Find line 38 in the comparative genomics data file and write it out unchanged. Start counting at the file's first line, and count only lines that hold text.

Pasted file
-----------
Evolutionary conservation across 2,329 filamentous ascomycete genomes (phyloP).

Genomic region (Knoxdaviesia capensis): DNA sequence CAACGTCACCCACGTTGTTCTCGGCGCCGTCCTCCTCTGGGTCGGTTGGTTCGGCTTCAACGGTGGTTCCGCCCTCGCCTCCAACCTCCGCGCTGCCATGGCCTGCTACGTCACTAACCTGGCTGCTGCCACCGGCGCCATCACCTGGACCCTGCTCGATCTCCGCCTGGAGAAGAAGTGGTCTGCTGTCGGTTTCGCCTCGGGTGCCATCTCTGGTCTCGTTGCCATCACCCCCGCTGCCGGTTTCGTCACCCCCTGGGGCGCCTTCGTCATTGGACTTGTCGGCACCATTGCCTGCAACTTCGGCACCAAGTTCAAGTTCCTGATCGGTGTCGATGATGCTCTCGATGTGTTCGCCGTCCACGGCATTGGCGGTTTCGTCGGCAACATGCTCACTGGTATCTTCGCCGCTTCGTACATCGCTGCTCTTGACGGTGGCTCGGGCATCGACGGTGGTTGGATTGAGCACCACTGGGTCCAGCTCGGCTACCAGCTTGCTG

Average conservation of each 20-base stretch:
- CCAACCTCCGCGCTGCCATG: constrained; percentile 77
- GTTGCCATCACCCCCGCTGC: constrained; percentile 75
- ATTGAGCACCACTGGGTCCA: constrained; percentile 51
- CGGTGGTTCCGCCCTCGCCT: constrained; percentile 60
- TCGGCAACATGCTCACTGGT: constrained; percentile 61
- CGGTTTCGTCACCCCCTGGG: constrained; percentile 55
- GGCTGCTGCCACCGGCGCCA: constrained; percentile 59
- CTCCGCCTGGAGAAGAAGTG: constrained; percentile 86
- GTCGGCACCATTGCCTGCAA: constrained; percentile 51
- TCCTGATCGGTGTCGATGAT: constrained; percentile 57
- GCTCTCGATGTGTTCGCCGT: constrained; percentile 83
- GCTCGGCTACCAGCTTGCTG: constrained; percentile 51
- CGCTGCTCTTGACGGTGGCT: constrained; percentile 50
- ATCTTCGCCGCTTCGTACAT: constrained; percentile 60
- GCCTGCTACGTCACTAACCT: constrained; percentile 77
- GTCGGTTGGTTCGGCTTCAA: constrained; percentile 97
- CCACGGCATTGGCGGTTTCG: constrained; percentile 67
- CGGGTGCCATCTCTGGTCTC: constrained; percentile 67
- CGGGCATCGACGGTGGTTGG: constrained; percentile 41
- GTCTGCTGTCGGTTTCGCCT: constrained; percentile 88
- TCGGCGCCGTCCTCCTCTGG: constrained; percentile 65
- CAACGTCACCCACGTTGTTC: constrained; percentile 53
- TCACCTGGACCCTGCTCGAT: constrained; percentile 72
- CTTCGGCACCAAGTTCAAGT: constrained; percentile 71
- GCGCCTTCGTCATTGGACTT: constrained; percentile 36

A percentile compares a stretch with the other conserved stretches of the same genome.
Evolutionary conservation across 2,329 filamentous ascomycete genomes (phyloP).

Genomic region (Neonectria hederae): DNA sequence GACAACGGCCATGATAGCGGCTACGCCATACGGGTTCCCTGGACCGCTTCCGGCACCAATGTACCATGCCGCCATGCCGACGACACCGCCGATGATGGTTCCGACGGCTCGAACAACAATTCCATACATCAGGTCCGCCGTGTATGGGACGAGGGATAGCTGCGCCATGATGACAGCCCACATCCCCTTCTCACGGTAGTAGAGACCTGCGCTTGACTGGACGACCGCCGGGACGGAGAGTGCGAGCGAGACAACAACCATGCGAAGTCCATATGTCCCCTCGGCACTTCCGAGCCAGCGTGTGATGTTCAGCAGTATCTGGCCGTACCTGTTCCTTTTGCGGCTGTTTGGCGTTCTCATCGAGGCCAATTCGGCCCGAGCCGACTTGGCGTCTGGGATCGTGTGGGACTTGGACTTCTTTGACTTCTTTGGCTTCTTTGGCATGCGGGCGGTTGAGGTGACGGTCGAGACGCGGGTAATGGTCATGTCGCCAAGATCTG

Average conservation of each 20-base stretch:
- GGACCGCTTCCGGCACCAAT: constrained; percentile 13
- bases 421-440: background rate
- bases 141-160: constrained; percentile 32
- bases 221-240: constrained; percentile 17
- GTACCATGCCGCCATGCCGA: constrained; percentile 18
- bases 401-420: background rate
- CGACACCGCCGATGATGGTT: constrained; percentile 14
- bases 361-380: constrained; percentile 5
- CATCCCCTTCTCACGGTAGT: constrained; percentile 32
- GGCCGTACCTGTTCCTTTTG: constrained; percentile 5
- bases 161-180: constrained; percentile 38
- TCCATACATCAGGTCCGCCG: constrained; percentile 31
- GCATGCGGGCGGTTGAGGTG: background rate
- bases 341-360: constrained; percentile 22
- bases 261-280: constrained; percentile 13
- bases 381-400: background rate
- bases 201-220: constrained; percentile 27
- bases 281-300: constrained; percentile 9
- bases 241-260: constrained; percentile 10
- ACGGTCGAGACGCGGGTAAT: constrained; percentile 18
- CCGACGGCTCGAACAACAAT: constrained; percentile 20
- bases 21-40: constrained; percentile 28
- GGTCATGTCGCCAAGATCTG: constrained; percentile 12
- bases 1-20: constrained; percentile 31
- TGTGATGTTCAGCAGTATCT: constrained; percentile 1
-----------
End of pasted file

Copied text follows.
- bases 401-420: background rate